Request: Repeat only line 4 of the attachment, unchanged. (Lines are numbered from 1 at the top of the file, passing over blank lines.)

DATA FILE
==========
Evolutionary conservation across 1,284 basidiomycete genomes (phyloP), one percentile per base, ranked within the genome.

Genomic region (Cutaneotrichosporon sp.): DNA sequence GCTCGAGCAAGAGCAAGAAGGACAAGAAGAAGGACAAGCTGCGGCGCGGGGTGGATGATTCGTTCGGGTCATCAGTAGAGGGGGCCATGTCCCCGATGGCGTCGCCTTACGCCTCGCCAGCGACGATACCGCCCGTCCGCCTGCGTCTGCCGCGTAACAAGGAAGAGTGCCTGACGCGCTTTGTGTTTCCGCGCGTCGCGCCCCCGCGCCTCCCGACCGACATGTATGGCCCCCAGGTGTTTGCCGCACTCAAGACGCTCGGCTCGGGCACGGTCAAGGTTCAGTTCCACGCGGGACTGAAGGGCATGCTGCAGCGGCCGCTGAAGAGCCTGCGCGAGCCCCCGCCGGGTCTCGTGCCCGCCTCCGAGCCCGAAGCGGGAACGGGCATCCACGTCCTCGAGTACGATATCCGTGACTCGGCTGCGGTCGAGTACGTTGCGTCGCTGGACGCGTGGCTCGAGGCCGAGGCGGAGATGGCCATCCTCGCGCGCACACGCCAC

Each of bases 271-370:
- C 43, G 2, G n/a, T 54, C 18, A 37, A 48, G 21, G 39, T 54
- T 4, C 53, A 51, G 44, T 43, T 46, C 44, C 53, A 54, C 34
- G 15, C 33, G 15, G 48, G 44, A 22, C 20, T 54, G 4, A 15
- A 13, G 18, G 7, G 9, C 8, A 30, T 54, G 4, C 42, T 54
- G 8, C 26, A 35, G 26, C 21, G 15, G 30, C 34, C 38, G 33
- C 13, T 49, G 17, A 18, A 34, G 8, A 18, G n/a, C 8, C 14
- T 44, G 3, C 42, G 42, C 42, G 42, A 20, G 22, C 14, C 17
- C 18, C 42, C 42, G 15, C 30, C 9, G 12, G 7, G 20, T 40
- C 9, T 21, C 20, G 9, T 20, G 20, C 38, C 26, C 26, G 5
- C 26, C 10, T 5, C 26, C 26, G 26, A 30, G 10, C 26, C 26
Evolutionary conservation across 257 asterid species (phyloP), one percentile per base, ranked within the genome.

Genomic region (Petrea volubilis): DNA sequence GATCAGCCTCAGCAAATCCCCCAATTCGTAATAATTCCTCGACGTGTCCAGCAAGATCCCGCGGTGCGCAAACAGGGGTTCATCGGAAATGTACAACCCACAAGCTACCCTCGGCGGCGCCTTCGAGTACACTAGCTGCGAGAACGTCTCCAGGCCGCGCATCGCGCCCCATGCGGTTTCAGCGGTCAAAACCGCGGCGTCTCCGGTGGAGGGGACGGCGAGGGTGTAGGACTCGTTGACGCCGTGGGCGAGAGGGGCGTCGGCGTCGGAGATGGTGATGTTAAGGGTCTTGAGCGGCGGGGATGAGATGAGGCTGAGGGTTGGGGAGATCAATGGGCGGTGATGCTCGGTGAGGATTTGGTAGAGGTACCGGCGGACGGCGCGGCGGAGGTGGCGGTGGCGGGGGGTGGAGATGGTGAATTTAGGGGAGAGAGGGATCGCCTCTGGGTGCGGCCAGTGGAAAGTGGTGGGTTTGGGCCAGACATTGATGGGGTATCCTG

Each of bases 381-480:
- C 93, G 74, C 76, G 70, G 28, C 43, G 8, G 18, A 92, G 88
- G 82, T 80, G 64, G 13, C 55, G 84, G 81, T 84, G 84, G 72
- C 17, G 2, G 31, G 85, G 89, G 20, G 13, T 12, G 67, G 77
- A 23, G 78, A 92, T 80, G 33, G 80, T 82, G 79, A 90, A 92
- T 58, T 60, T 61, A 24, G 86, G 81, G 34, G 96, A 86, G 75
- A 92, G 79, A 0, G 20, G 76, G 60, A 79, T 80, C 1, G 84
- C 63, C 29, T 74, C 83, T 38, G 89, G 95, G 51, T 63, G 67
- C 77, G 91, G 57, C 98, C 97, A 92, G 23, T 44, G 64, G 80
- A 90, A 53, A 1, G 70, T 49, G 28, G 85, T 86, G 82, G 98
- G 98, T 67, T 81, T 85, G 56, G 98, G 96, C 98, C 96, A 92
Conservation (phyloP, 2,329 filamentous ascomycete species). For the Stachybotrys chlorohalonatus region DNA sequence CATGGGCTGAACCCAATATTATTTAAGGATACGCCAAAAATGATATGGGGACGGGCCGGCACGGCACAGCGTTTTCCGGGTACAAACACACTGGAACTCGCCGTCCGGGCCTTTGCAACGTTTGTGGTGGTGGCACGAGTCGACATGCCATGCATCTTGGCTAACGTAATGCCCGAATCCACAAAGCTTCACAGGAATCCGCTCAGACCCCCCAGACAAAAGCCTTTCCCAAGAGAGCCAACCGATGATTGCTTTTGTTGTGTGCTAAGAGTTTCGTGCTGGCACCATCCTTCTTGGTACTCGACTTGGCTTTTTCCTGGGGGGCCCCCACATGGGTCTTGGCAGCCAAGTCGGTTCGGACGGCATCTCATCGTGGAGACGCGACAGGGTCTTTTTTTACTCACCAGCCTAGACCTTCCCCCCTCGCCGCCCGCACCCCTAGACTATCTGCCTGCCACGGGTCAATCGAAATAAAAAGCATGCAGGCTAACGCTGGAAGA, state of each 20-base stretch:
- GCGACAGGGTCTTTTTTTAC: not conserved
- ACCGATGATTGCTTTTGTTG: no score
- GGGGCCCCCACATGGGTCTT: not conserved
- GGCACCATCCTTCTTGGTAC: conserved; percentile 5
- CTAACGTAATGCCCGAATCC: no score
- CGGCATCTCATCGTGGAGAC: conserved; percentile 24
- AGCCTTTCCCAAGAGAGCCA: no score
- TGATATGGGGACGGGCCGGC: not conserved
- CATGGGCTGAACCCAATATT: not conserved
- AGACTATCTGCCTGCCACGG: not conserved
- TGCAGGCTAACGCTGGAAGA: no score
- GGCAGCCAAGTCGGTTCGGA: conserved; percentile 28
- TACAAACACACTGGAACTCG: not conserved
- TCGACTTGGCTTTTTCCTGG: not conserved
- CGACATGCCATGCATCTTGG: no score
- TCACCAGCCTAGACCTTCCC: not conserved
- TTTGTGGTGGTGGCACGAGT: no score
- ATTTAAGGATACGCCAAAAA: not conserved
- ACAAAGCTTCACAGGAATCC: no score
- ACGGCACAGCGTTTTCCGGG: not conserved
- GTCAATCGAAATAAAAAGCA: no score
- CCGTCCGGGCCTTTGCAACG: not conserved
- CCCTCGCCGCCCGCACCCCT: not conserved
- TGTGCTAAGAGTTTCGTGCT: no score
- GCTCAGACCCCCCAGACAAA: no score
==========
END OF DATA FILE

- C 43, G 2, G n/a, T 54, C 18, A 37, A 48, G 21, G 39, T 54